Immigration and Discrimination
Americans have extended an ambivalent welcome to newcomers. In the mid-nineteenth century, employment posters often read “Irish Need Not Apply.” Today United States Border patrol officers seek to keep Mexican and other Latin American immigrants out of the country. Yet, America is a nation that was founded by immigrants.
In the early years of the republic, Federalists sought to make it harder for European immigrants to become naturalized citizens. They thought that they might be contaminated by the radical ideas of the French revolution. The nation’s first naturalization law barred black immigrants from obtaining citizenship. The first attack against immigrants occurred as a result of the surge of immigration in the 1840s and 1850s. This assault was directed by establish immigrant groups (the descendants of settlers from Britain and northwestern Europe) at unfamiliar newcomers, particularly the Irish.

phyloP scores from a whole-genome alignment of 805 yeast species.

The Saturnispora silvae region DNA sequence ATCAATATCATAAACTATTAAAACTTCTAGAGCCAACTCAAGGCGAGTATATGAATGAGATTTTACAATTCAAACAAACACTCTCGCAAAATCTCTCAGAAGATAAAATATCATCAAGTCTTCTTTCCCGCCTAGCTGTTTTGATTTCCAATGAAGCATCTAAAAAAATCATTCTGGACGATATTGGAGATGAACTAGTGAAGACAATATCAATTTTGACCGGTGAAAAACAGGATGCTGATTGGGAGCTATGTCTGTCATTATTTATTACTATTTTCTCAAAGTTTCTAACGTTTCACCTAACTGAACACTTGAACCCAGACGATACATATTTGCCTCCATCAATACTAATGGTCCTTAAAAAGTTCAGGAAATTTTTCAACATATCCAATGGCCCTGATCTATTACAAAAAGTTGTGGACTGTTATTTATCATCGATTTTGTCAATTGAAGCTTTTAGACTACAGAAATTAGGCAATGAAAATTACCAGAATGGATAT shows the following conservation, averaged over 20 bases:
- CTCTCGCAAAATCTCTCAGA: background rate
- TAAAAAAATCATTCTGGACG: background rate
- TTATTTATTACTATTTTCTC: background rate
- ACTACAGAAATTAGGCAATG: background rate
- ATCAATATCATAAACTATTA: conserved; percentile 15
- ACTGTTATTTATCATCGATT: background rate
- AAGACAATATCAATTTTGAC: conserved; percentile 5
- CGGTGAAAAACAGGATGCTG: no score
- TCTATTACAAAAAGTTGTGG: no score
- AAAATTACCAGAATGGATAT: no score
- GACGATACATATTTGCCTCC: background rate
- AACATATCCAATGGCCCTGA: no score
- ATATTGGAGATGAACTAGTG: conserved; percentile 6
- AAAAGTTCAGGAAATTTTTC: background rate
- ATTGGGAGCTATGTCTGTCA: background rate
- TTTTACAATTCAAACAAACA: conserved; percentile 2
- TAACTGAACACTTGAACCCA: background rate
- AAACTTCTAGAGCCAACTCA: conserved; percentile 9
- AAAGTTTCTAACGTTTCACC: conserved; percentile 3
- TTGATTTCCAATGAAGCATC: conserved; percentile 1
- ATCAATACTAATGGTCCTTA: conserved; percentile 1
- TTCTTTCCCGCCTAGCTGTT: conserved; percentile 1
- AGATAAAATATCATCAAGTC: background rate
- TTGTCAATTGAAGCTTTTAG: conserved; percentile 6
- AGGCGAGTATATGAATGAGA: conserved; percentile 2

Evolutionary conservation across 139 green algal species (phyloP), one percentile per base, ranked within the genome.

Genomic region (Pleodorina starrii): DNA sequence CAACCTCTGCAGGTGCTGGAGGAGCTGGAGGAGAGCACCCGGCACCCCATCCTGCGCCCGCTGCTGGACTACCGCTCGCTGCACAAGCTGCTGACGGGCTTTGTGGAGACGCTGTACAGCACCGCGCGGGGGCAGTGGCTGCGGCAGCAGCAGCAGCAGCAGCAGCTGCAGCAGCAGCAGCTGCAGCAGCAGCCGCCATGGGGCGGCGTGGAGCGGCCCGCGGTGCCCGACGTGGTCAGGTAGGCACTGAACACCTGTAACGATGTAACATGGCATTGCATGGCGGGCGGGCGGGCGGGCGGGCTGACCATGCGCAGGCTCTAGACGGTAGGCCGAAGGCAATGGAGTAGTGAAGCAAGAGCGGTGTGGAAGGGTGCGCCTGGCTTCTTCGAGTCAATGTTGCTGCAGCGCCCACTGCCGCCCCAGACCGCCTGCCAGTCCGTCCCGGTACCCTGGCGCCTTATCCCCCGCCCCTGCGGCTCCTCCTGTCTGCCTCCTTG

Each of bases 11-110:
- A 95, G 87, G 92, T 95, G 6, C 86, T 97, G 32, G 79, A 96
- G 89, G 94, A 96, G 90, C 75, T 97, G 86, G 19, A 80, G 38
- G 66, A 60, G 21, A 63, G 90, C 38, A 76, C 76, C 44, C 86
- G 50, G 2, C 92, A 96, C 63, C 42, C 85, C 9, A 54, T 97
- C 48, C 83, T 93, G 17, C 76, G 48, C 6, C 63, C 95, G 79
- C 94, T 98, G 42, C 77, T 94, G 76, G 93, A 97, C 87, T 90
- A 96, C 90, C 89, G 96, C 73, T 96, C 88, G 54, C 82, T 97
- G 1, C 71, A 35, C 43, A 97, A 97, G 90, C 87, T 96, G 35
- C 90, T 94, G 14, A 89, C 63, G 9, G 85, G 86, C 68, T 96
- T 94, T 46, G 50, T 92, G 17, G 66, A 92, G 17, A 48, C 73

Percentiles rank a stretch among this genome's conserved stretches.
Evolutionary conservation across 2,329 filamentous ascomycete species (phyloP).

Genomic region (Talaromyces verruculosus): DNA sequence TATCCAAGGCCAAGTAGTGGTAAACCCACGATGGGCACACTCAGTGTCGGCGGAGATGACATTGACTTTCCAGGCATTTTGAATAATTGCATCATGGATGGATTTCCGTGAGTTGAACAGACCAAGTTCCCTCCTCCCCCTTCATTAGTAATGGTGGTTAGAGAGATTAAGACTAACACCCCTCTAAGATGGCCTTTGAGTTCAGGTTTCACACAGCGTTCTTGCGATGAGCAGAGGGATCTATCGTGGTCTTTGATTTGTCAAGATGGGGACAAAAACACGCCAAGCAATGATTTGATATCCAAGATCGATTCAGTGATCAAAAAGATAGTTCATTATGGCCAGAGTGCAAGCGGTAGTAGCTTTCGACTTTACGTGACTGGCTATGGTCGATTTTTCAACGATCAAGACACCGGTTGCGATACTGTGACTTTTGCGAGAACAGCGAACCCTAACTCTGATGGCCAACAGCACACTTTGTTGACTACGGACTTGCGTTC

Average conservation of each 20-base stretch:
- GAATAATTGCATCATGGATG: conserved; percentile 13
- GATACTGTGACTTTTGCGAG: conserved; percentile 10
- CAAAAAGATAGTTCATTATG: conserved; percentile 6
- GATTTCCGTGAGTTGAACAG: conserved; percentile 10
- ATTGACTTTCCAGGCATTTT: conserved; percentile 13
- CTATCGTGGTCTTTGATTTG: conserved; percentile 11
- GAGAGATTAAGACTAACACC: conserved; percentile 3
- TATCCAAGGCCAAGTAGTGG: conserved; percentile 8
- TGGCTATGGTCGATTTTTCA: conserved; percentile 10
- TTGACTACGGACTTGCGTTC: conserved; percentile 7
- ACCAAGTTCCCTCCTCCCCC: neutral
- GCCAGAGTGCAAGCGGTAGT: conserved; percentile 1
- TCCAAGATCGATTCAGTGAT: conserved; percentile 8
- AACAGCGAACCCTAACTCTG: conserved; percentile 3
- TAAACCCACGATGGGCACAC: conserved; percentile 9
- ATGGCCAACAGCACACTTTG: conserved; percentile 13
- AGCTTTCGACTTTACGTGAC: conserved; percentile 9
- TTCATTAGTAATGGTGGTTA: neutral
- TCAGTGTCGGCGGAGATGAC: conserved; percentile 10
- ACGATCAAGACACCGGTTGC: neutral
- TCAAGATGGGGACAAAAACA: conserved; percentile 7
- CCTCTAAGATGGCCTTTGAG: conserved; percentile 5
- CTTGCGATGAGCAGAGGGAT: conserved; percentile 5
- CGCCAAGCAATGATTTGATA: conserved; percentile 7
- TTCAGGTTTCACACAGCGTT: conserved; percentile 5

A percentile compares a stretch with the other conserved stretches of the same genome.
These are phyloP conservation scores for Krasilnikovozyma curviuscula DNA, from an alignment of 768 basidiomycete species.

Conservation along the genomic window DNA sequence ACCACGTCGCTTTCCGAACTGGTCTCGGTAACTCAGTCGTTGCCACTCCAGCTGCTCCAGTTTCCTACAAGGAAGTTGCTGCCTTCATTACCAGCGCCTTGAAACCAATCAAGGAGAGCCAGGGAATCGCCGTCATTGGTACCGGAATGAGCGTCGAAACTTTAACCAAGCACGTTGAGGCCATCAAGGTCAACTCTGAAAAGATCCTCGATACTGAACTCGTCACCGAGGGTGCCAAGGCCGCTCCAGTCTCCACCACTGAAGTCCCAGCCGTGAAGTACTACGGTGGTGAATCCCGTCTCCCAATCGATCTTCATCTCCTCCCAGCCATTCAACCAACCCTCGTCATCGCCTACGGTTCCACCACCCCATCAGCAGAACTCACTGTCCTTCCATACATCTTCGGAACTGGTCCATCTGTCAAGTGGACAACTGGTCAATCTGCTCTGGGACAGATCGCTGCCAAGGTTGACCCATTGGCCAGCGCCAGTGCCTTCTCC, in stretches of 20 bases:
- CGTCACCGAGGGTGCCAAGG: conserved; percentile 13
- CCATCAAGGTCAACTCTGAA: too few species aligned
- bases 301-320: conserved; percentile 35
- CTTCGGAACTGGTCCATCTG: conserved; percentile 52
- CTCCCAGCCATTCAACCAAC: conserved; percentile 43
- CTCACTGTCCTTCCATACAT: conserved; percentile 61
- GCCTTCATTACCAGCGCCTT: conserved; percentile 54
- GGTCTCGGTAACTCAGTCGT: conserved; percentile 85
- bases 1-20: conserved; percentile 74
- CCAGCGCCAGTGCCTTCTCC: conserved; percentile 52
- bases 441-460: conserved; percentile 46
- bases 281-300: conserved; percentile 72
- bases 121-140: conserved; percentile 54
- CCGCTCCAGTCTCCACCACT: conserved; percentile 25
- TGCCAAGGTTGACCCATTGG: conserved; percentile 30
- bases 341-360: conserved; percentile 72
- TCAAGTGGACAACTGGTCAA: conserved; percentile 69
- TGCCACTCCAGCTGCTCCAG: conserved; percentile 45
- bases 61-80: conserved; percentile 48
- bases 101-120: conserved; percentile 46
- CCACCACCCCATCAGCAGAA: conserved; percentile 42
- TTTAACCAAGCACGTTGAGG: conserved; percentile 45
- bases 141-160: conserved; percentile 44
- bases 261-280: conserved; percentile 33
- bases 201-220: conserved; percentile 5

The Federalists were apprehensive that the Irish would take jobs away from American workers and lower their wages. Furthermore, taxpayers would have to “foot the bill” for the strains the newcomers imposed civil services such as schools and hospitals. Nativists especially feared religious contamination. They claimed that the Catholicism of the Irish was alien to the Protestant values held to be indispensable to the preservation of American liberties.
The Irish eventually merged into the economic and political fabric of American life. In the late nineteenth century a massive new immigrant surge dominated. People of Southern and Eastern Europe came to America seeking economic opportunity and hoped to flee religious oppression, which renewed nativists’ fears. Race replaced religion as the basis for drawing invidious comparisons between established residents and newcomers. It was said that the newcomers were unfit democratic government and would endanger American civilization. This led to strict...